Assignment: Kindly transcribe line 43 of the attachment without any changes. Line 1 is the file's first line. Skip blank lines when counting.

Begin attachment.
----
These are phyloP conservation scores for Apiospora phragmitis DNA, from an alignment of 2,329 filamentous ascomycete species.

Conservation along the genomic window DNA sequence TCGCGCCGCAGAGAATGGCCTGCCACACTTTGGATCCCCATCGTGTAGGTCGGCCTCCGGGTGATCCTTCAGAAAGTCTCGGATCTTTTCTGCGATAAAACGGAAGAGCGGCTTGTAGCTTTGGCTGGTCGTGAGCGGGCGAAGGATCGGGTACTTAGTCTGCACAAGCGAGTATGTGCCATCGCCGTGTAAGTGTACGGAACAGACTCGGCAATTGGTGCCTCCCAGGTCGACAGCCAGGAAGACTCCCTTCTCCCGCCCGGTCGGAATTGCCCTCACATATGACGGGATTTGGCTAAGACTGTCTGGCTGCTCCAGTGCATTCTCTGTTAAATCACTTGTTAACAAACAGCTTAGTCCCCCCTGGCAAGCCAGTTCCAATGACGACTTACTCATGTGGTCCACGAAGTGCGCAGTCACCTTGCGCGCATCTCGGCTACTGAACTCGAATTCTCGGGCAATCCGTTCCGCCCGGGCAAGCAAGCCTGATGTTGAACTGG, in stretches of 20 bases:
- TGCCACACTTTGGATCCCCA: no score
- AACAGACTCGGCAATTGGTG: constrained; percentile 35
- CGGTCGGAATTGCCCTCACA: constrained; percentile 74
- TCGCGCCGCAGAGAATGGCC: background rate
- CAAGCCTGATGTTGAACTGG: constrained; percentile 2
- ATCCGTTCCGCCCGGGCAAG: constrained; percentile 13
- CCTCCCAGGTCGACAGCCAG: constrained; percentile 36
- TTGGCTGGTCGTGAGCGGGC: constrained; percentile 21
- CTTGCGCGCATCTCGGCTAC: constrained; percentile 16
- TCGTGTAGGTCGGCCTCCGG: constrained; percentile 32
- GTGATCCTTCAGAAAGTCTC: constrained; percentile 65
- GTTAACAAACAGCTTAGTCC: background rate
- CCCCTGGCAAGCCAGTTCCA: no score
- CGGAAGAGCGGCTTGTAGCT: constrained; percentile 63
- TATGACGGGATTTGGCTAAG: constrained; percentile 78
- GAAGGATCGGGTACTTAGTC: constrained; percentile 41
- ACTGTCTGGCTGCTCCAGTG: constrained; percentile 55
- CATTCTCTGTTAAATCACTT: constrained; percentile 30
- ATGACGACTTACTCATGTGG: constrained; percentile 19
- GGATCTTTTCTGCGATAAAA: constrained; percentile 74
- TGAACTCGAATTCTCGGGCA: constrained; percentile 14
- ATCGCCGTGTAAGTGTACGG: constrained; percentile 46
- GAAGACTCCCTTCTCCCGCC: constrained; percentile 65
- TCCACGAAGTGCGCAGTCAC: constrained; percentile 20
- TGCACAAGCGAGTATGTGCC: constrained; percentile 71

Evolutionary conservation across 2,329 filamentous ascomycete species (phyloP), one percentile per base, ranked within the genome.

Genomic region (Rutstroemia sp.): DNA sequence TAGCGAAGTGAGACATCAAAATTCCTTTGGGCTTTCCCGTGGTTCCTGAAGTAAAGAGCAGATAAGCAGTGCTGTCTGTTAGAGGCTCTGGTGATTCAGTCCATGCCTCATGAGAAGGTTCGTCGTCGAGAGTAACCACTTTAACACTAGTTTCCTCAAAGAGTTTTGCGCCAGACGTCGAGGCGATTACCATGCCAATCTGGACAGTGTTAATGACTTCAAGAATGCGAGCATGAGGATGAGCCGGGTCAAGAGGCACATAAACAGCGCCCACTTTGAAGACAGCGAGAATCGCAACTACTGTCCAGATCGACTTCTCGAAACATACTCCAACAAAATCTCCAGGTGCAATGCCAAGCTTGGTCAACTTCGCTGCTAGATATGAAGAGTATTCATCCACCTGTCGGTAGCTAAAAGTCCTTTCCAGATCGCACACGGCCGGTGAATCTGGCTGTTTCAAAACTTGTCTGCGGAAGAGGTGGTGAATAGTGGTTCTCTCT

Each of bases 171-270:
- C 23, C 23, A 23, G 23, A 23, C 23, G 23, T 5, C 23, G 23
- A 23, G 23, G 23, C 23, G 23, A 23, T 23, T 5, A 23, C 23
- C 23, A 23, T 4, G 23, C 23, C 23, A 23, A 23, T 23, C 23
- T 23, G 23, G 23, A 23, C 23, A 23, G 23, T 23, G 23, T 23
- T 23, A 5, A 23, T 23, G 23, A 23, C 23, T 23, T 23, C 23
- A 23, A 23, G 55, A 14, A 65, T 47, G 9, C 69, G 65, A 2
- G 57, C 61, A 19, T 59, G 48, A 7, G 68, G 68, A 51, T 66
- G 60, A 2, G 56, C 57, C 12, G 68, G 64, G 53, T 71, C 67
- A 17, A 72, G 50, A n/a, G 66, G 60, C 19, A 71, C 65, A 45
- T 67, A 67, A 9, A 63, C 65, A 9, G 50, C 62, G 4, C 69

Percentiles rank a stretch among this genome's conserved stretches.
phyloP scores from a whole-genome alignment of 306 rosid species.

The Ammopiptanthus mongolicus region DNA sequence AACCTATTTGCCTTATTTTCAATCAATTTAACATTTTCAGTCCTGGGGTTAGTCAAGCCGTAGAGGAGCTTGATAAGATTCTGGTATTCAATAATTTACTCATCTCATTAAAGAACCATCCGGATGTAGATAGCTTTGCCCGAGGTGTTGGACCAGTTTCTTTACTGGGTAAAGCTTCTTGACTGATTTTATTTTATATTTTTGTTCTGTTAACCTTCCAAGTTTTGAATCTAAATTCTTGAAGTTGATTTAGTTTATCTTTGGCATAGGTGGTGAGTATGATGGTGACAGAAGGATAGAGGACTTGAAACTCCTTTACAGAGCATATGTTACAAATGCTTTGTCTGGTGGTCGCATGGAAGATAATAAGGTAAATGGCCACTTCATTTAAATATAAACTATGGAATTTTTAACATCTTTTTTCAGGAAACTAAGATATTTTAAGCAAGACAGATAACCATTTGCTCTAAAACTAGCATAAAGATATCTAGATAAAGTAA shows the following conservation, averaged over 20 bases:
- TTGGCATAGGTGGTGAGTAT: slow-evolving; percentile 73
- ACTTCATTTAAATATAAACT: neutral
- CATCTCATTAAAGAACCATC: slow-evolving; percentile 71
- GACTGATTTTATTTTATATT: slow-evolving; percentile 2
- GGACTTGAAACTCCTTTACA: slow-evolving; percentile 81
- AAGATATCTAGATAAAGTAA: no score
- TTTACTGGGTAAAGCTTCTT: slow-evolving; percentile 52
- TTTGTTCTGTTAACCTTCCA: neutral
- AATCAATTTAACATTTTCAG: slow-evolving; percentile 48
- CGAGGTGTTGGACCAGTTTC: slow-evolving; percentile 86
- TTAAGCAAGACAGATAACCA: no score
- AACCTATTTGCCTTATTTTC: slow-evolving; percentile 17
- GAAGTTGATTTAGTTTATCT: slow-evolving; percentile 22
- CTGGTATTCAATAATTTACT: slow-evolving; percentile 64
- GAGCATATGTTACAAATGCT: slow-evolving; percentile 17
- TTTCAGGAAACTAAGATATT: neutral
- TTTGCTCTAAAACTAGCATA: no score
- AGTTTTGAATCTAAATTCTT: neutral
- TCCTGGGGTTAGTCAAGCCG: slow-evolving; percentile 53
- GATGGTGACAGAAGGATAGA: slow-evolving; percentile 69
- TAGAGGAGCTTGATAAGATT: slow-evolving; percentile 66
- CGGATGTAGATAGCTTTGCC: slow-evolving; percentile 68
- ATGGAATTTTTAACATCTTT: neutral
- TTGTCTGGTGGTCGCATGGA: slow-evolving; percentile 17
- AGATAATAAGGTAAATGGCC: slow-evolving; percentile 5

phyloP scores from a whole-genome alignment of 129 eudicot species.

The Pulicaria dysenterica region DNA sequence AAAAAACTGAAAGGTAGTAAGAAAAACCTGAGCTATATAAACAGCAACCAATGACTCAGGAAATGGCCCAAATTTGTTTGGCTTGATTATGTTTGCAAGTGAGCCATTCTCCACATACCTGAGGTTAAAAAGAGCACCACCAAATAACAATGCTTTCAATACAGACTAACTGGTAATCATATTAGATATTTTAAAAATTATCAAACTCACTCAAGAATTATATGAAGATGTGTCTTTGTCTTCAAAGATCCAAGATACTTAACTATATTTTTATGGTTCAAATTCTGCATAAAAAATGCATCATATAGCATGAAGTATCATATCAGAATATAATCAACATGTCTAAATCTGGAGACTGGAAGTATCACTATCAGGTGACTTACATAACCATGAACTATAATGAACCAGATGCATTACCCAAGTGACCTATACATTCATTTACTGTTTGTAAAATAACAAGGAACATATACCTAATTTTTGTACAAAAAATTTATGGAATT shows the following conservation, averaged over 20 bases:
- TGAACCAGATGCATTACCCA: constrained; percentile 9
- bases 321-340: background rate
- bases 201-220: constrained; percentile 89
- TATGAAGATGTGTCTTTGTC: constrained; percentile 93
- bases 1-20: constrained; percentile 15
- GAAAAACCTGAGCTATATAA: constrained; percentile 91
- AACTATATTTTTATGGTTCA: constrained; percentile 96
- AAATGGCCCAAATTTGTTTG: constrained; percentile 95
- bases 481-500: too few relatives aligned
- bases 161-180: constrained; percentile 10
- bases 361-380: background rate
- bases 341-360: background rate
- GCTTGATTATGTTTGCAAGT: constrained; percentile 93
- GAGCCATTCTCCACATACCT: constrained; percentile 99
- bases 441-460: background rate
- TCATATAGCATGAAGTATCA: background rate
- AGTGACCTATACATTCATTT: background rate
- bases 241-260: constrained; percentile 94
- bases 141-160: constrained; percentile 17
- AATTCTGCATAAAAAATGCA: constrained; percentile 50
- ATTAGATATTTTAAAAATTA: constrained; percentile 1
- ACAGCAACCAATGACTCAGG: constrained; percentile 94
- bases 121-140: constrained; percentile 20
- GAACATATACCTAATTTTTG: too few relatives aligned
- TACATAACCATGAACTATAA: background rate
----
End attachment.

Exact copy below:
The Ammopiptanthus mongolicus region DNA sequence AACCTATTTGCCTTATTTTCAATCAATTTAACATTTTCAGTCCTGGGGTTAGTCAAGCCGTAGAGGAGCTTGATAAGATTCTGGTATTCAATAATTTACTCATCTCATTAAAGAACCATCCGGATGTAGATAGCTTTGCCCGAGGTGTTGGACCAGTTTCTTTACTGGGTAAAGCTTCTTGACTGATTTTATTTTATATTTTTGTTCTGTTAACCTTCCAAGTTTTGAATCTAAATTCTTGAAGTTGATTTAGTTTATCTTTGGCATAGGTGGTGAGTATGATGGTGACAGAAGGATAGAGGACTTGAAACTCCTTTACAGAGCATATGTTACAAATGCTTTGTCTGGTGGTCGCATGGAAGATAATAAGGTAAATGGCCACTTCATTTAAATATAAACTATGGAATTTTTAACATCTTTTTTCAGGAAACTAAGATATTTTAAGCAAGACAGATAACCATTTGCTCTAAAACTAGCATAAAGATATCTAGATAAAGTAA shows the following conservation, averaged over 20 bases: